Transport is one of the sectors that produces the majority of UK greenhouse gas emissions. Encouragingly, there are many actions councils can take in order to reduce emissions within the transport sector.
The difficulty with compiling a list of actions that councils can take to reduce transport emissions was that there are a lot of possible actions – from clean air zones to council staff travel plans. It is also the area where the co-benefits of actions are clearly understood. In fact, reducing emissions is often a co-benefit of the intended action. For example, introducing a segregated bike lane may be done to protect those who want to cycle, with the co-benefit being that more cyclists leads to less emissions.
Why were these questions chosen?
We have 13 questions in transport, so this blog covers the interesting questions rather than discussing all of them. The topics cover the council fleets, to area wide actions such as school streets, shared transport, clean air zones, workplace parking levies, speed limits, public EV charging network and action to support more buses and active travel.
Shared transport initiatives (for example car/bike hire) are key to creating a world where travelling by any mode, at any time, is easy. We are grateful that CoMo UK details shared transport initiatives across the UK so we are using their data as well as checking council websites for any smaller schemes, such as the hiring of council vehicles. One of the difficulties with assessing shared transport initiatives is coverage, we can’t know exactly what area is covered by each scheme. Doing this would require us mapping the council area and the coverage of the scheme, and then deciding if it was accessible for enough residents. We are not able to do this, so this question is focused only on if the council provides or supports any initiatives.
We have included a question on speed limits because by making people feel safer as they walk and cycle you are incentivising active travel and reducing emissions. Speed limits are also one of the aforementioned actions where reducing emissions is a co-benefit. Research has consistently shown that fear of traffic is the number 1 reason why people choose not to cycle or walk. By implementing 20mph as the default speed, as Wales has done, you are reducing that fear, as well as the number of crashes and fatalities involving cyclists and pedestrians. You can read additional benefits, as well as which local authorities have set 20mph as the default for residential roads on 20’s Plenty For Us – who we are thankful for allowing us to use their publicly available data for this question.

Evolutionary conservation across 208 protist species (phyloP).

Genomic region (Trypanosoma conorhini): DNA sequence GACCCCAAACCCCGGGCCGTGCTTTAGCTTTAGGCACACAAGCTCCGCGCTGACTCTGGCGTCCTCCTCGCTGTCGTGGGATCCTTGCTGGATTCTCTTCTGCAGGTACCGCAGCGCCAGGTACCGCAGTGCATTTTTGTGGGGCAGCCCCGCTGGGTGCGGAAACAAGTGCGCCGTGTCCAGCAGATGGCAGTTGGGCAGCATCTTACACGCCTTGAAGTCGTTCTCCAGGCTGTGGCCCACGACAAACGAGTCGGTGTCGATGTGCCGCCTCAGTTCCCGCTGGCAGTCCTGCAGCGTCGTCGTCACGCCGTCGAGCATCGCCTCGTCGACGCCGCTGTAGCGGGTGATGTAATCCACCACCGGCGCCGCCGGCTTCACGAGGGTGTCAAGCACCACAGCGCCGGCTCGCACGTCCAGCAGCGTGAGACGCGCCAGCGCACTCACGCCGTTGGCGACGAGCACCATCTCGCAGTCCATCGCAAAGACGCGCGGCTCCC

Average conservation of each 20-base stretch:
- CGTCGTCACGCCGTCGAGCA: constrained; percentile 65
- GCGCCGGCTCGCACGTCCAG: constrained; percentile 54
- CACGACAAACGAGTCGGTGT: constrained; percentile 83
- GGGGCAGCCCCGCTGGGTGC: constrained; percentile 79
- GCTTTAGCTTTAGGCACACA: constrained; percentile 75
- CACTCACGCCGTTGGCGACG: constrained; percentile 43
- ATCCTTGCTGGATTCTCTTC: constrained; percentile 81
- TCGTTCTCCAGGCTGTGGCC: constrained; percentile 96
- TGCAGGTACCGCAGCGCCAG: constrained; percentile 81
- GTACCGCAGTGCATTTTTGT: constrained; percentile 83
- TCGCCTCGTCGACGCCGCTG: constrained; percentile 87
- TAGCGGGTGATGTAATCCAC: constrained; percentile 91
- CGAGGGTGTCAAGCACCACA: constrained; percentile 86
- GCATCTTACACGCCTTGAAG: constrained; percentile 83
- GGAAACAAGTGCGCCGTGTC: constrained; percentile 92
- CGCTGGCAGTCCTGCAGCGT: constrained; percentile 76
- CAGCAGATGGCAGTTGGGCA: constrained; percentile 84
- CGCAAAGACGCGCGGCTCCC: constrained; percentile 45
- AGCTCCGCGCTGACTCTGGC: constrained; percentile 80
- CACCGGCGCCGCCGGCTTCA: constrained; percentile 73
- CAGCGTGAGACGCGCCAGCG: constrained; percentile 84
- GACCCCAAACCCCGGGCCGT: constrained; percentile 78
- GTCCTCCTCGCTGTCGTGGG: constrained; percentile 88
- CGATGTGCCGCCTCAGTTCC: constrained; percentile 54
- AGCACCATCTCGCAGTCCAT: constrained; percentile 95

We have included some questions related to councils powers over parking as a climate initiative. Offering free parking is a major subsidy to drivers, which incentivises short trips by car. It does not have to be only for areas where parking is in demand but should be looked at as a power to discourage short trips by car. This is the reason why we have included a question on controlled parking zones in a council area, and about whether a council charges private vehicles within its clean air or low emission zone. In addition, the money raised by charging for parking could also be used to improve active travel or bus infrastructure, creating a virtuous circle.
What didn’t we include?
The biggest questions first – we have not included any questions on trains in our Scorecards methodology because the power of local authorities to influence the train network seems to amount to lobbying. Without national funding and government agencies/train operators agreeing to improve services or extend a new line there seems to be little that councils can influence here. While this is important we did not think it was one of the key actions a local authority could take. Plus every local authority has buses, whereas the coverage of the train network varies greatly between local authorities.
As with all sections we have limited the number of questions that cover a council’s own operations because our Scorecards focus on what area wide climate action councils can influence. Because of this, we have not included a question on council staff travel plans and a specific question on councils waste management fleet (bin lorries).